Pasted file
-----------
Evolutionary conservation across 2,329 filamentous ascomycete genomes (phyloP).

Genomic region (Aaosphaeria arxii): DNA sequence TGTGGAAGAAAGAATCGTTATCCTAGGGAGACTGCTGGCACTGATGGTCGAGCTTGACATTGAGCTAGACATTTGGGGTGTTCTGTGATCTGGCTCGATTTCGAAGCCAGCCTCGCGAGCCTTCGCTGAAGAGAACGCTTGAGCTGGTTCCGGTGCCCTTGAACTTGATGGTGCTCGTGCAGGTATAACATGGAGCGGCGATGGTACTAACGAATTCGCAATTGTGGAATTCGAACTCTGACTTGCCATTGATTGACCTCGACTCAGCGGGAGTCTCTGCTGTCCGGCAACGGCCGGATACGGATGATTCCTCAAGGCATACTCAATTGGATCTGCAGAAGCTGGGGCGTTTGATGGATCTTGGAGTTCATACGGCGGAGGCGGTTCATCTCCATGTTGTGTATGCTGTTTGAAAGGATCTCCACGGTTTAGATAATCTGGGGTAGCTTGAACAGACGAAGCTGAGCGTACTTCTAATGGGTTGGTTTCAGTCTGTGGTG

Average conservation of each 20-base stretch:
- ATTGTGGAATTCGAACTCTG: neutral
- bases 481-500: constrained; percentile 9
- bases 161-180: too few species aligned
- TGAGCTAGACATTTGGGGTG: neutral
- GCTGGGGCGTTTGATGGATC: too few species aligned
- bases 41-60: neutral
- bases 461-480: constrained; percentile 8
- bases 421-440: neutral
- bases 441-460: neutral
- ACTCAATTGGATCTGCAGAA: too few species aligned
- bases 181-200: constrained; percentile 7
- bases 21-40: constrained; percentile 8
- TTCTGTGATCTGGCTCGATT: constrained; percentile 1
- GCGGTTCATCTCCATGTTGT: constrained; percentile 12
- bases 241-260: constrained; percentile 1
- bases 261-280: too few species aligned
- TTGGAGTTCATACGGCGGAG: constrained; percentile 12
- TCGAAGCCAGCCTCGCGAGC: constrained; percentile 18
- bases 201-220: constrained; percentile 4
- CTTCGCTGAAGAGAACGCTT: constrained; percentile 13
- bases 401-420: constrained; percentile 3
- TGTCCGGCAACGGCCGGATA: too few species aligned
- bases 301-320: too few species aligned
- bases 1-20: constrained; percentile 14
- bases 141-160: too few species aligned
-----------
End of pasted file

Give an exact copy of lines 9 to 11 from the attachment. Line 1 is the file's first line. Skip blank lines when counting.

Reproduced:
- bases 41-60: neutral
- bases 461-480: constrained; percentile 8
- bases 421-440: neutral